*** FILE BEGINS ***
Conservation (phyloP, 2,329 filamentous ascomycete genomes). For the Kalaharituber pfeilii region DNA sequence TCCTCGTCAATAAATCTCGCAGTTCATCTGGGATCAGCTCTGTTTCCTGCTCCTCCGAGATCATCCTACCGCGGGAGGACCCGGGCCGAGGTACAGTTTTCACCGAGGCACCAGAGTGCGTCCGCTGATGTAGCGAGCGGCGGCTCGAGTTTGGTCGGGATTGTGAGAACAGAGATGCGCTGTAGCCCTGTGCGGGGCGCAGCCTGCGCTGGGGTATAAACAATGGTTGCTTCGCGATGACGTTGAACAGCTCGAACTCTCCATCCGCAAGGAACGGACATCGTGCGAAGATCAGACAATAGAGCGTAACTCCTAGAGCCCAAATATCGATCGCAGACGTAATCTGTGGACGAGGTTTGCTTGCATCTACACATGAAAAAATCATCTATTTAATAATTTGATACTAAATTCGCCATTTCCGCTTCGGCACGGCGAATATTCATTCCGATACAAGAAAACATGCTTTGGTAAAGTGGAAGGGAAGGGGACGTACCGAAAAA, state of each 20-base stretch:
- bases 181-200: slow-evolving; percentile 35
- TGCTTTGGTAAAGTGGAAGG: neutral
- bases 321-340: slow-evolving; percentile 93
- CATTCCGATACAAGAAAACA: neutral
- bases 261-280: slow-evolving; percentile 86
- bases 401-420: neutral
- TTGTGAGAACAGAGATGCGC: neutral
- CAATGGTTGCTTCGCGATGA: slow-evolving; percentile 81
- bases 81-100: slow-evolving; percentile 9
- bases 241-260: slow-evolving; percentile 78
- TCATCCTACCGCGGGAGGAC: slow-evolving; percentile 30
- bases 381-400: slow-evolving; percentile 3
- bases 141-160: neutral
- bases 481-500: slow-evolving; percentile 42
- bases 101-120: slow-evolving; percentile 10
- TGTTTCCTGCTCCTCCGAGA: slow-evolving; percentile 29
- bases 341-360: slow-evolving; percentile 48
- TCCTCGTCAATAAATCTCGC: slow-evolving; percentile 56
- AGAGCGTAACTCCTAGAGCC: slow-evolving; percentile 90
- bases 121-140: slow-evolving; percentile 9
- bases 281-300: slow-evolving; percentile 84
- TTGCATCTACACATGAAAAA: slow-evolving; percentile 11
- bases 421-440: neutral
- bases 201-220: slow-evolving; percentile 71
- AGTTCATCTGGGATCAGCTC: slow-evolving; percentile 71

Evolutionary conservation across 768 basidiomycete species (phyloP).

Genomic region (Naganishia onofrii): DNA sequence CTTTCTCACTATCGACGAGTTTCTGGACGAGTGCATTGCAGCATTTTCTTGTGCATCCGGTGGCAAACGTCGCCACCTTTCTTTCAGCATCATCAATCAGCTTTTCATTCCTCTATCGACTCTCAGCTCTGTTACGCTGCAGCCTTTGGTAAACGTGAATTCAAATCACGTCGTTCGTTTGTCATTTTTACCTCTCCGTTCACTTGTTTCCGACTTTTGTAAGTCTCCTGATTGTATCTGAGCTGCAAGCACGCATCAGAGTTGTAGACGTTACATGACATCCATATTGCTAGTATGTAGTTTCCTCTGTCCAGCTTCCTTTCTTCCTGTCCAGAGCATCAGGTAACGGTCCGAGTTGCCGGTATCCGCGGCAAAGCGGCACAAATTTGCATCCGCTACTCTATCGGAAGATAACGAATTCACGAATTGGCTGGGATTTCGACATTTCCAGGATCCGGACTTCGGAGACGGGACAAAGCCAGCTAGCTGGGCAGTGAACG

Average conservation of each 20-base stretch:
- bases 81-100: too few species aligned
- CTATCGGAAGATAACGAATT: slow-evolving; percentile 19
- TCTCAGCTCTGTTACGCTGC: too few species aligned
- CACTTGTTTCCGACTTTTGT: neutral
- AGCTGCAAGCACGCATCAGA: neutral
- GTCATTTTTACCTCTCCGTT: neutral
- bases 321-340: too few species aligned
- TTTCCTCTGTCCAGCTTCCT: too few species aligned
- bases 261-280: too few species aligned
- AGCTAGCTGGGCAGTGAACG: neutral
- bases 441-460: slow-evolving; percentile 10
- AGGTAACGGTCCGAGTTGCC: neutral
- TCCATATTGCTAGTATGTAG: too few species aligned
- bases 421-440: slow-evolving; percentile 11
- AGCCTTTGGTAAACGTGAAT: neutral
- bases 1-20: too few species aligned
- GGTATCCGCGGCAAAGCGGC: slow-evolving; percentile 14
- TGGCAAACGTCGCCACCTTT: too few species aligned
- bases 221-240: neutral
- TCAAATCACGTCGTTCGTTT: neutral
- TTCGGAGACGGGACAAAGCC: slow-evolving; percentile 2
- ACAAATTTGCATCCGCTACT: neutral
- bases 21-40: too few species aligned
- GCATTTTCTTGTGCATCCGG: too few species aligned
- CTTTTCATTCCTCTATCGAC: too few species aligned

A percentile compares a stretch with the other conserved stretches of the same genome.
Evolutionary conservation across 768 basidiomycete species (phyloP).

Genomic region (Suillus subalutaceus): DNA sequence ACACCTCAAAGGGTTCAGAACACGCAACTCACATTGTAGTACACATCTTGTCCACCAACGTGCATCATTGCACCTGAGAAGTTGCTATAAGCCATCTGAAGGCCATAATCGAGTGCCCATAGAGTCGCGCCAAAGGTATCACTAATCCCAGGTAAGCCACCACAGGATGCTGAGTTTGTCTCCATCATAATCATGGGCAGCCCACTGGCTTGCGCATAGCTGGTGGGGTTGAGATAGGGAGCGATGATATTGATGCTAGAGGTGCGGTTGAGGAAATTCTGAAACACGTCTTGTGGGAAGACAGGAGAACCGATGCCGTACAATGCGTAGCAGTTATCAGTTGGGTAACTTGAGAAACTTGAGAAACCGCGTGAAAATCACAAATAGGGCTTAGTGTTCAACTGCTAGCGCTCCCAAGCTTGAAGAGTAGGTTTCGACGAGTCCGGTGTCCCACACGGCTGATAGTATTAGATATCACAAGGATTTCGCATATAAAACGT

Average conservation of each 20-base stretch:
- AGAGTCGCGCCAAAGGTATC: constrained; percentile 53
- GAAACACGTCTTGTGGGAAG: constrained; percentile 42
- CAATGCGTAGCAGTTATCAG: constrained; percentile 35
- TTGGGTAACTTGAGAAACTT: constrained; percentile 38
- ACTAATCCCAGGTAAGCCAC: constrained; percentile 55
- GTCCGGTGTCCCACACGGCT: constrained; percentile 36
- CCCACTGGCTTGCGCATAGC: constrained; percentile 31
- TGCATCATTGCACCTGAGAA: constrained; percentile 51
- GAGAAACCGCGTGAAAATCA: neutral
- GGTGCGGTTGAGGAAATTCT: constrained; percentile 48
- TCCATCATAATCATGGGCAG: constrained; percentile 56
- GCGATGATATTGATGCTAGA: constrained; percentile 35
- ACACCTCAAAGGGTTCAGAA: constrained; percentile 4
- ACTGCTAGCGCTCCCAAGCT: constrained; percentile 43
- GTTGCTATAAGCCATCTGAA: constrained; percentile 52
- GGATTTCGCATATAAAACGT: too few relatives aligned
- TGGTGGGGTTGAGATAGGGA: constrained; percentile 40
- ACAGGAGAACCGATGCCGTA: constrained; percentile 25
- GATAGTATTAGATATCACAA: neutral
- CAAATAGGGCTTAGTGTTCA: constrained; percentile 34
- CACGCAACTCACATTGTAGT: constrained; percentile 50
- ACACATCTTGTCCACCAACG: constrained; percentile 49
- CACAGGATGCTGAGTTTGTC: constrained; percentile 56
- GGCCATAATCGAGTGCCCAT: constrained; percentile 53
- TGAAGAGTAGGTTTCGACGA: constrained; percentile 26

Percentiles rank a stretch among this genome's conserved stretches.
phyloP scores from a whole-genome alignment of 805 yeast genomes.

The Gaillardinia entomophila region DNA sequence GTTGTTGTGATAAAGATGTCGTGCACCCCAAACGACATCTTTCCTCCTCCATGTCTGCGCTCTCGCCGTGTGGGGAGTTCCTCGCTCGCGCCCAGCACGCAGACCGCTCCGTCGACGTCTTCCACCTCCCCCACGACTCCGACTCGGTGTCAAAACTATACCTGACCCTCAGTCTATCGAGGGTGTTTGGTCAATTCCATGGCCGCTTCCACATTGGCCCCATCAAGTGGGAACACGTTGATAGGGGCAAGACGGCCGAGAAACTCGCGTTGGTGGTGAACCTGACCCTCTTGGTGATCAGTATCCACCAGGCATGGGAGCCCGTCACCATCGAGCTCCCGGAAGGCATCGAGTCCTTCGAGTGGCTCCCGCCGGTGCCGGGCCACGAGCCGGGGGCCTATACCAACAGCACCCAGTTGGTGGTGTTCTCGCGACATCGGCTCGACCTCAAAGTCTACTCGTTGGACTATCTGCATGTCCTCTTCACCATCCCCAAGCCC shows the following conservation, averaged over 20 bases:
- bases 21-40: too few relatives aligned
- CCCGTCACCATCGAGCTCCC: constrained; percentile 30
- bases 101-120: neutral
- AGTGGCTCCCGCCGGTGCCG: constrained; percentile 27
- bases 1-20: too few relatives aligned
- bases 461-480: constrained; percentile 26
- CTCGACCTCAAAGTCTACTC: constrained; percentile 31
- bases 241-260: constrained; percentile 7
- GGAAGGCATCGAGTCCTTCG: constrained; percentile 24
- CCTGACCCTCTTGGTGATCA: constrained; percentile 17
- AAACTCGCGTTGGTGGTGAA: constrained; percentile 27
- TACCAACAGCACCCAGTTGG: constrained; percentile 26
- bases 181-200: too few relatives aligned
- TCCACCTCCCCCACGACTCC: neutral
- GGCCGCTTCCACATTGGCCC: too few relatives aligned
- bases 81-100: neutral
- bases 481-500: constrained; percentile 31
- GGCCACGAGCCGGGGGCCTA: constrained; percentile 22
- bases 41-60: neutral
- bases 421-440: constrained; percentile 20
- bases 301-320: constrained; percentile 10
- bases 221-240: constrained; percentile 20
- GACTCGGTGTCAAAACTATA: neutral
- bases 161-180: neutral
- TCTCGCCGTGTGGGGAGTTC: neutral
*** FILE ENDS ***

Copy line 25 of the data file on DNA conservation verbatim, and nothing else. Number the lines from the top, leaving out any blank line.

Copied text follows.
- bases 201-220: slow-evolving; percentile 71